Why is emulated Android page size so much bigger than iPhone?


#1

Several people on Twitter commented about the increase in page size when we switched from iPhone to emulated Android. Here’s the chart:

I started my investigation by going to the stats page. There’s a new feature there: “Compare two runs”. I compared Feb 15 2016 vs Mar 1 2016 - the last iPhone crawl and the first emulated Android crawl.

The top chart gives a good overview explanation:

Overall size is 1684 kB (Android) vs 1284 kB (iPhone). Why is Android 400 kB bigger?

  • images (+186 kB): Android is 974 kB vs 788 kB on iPhone.
  • video (+120 kB): Android has 120 kB average video size compared to 0 kB for iPhone.
  • JavaScript (+94 kB): Android is 401 kB vs iPhone’s 307 kB.

Those three content-types add up to 400 kB. Now the question is, why are those areas larger?


#2

About video, there’s a difference. Android Browser support MP4 not M3U8(TS) while iPhone Safari support M3U8(TS) not MP4. MP4 format is much larger and always represent in a whole piece, however M3U8 is served in pieces of TS stream.


#3

Very interesting! It might also be that the HTTP Archive code isn’t reporting those files correctly and with the correct content-type. It would be great if you could find an example website that has this type of iPhone M3U8(TS) files and see if they show up in HTTP Archive and what size and content-type the have. Please share any examples here.


#4

Looking at both runs, I see a few notable differences:

  • Feb 15 run has 17% GIF images while Mar 1 has 33%
  • Feb 15 run has 9% errors while Mar 1 has a huge 21%

There are these differences even when the URLs are restricted to the top 1000.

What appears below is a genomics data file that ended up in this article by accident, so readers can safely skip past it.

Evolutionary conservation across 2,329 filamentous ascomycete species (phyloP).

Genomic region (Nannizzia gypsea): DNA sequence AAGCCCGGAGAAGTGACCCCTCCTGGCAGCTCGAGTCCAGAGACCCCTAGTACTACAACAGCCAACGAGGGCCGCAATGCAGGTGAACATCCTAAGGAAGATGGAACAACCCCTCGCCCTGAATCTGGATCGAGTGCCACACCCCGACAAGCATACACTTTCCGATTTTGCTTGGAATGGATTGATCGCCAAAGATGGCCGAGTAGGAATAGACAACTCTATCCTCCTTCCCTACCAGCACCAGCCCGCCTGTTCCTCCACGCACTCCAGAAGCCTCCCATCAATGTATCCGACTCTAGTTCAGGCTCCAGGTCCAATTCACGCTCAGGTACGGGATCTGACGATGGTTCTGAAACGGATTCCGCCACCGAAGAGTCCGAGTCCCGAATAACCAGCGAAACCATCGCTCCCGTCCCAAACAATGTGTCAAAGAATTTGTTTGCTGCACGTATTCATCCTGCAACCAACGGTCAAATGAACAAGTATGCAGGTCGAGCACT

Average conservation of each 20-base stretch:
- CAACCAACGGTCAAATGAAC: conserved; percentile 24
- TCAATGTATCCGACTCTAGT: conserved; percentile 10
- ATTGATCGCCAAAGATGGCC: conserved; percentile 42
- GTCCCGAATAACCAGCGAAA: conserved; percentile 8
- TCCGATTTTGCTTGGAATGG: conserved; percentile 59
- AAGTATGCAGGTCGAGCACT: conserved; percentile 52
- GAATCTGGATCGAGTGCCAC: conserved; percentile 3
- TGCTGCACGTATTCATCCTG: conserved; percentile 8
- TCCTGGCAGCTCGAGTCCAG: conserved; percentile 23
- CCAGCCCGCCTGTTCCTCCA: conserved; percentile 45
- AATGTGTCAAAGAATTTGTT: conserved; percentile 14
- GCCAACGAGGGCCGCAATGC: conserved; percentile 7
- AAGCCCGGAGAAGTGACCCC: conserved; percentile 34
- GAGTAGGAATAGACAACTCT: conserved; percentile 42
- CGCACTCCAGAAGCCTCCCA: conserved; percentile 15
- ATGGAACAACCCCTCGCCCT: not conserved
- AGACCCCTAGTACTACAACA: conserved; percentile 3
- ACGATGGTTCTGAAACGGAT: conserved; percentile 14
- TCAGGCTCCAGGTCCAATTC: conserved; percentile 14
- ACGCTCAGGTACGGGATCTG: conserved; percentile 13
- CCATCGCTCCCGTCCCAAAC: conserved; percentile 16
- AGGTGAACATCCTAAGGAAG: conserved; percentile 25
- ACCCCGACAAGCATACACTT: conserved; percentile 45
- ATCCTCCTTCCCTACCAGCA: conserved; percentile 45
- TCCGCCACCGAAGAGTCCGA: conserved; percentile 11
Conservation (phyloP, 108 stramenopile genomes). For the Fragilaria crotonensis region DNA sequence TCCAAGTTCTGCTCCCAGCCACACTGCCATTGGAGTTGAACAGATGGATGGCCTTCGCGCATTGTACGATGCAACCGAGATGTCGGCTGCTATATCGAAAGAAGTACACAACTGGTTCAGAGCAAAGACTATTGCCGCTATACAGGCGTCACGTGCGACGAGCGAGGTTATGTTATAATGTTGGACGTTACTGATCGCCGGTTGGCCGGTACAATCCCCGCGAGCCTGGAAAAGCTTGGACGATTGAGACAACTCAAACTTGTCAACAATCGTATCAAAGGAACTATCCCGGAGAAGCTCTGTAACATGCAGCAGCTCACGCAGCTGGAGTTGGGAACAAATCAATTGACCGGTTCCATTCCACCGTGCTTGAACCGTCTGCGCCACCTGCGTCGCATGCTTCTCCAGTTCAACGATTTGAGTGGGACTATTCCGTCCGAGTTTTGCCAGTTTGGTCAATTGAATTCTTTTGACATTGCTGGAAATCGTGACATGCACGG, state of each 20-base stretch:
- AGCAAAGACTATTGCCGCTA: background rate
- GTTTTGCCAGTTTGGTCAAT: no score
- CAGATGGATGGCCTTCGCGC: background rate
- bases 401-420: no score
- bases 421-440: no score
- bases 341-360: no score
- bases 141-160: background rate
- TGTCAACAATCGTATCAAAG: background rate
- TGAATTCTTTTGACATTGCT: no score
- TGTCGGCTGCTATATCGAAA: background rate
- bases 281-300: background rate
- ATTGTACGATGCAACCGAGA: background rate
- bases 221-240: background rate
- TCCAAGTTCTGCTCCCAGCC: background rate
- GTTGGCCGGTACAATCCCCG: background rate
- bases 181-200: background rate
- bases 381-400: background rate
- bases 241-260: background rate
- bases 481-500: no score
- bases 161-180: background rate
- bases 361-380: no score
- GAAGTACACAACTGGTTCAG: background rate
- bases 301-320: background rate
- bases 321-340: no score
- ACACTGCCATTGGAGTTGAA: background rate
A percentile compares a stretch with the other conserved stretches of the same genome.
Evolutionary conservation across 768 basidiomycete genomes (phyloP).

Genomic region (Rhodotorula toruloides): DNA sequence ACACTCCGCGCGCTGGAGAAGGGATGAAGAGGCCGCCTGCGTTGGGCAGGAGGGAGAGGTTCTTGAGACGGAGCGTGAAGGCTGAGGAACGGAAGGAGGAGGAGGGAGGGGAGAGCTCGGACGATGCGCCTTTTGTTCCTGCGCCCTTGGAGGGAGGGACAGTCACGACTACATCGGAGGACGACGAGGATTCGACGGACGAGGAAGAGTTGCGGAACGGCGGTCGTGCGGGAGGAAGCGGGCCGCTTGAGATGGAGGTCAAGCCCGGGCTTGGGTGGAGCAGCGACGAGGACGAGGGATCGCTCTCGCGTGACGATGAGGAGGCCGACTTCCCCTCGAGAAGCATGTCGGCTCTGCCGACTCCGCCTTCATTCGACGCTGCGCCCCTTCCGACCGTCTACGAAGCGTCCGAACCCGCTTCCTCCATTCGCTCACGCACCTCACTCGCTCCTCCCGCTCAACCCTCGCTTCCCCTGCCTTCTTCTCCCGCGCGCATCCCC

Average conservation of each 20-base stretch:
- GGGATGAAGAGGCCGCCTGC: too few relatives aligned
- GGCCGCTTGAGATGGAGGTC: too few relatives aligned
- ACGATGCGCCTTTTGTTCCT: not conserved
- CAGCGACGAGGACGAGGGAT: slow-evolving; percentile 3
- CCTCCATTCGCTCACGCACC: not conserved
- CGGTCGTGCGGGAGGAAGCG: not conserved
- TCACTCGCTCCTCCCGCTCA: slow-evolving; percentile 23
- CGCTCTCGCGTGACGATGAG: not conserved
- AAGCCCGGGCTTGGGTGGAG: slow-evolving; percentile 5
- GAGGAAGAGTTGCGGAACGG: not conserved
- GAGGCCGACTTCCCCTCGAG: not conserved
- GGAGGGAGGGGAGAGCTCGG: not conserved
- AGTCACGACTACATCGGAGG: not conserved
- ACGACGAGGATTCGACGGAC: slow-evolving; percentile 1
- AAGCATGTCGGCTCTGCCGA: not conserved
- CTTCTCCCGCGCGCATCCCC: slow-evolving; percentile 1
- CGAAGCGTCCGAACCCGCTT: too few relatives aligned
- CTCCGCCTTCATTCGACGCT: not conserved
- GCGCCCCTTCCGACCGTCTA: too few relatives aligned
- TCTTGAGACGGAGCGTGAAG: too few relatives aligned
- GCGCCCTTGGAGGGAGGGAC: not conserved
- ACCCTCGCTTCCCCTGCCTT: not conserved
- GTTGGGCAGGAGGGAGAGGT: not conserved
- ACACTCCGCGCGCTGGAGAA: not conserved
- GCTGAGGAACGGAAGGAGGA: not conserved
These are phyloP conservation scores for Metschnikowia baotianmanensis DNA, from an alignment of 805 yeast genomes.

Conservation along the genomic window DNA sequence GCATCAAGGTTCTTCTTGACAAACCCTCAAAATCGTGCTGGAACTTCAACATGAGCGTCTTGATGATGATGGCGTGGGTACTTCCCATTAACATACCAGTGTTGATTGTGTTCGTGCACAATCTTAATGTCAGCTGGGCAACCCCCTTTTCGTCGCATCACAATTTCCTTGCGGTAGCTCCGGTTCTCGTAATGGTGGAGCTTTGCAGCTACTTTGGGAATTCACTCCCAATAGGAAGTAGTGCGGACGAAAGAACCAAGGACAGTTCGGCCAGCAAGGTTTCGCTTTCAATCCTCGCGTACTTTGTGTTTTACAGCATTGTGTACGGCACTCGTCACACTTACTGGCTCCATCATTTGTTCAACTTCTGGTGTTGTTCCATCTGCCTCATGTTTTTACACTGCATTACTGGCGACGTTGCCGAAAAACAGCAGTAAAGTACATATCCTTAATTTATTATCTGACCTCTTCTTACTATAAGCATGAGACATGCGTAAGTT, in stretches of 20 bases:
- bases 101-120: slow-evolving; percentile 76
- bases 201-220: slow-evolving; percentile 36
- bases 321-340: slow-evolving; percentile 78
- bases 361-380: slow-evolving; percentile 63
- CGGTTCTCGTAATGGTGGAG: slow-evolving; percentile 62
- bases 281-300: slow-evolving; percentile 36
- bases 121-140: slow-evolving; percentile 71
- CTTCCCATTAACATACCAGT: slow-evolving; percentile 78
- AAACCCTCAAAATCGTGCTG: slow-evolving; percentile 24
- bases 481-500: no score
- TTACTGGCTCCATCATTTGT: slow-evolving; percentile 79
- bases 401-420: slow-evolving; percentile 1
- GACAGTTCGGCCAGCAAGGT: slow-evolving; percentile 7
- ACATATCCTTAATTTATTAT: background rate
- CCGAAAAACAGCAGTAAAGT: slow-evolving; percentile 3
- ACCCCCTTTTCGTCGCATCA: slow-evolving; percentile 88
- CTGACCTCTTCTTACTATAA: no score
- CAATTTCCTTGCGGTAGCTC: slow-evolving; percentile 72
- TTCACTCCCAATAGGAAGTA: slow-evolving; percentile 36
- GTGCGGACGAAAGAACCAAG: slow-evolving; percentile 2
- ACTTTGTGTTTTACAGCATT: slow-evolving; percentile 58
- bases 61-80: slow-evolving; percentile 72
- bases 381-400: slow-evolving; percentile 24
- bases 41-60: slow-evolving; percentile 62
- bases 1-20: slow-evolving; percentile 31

#5

About GIF images
Select AVG(reqGif), AVG(bytesGif) FROM [httparchive:runs.2016_02_15_pages_mobile] where rank<1000;
AVG(reqGif)=5.23
AVG(bytesGif)=22447

Select AVG(reqGif), AVG(bytesGif) FROM [httparchive:runs.2016_03_01_pages_mobile] where rank<1000;
AVG(reqGif)=5.07
AVG(bytesGif)=29908

Am i missing something?


#6

The iPhones are running iOS 4 which at this point is pretty ancient and a good amount of the web is just broken on it. I expect the bulk of the difference comes from sites that actually work correctly in the Android emulation but didn’t load correctly on iOS 4 (so the new stats better represent reality and we have been undercounting as more of the web broke for iOS 4).

We are running both in parallel until the end of June so I pulled a few sites from the 5/15 crawl from both (url links go to the WPT comparison UI of the runs):

www.youtube.com

Android (1038 KB) iOS (534 KB)

www.cnn.com

Android (3119 KB) iOS (1215 KB) (WTF! 3MB for the mobile page? OUCH!)

#7

Still digging into it, but some preliminary results…

There is an increase across the board. Results for May 1st runs and query below:

SELECT * FROM 
  (SELECT 
    'iPhone',
    ROUND(AVG(bytes)) average,
    NTH(10, quantiles(bytes,101)) tenth,
    NTH(20, quantiles(bytes,101)) twentieth,
    NTH(30, quantiles(bytes,101)) thirtieth,
    NTH(40, quantiles(bytes,101)) fortieth,
    NTH(50, quantiles(bytes,101)) fiftieth,
    NTH(60, quantiles(bytes,101)) sixtieth,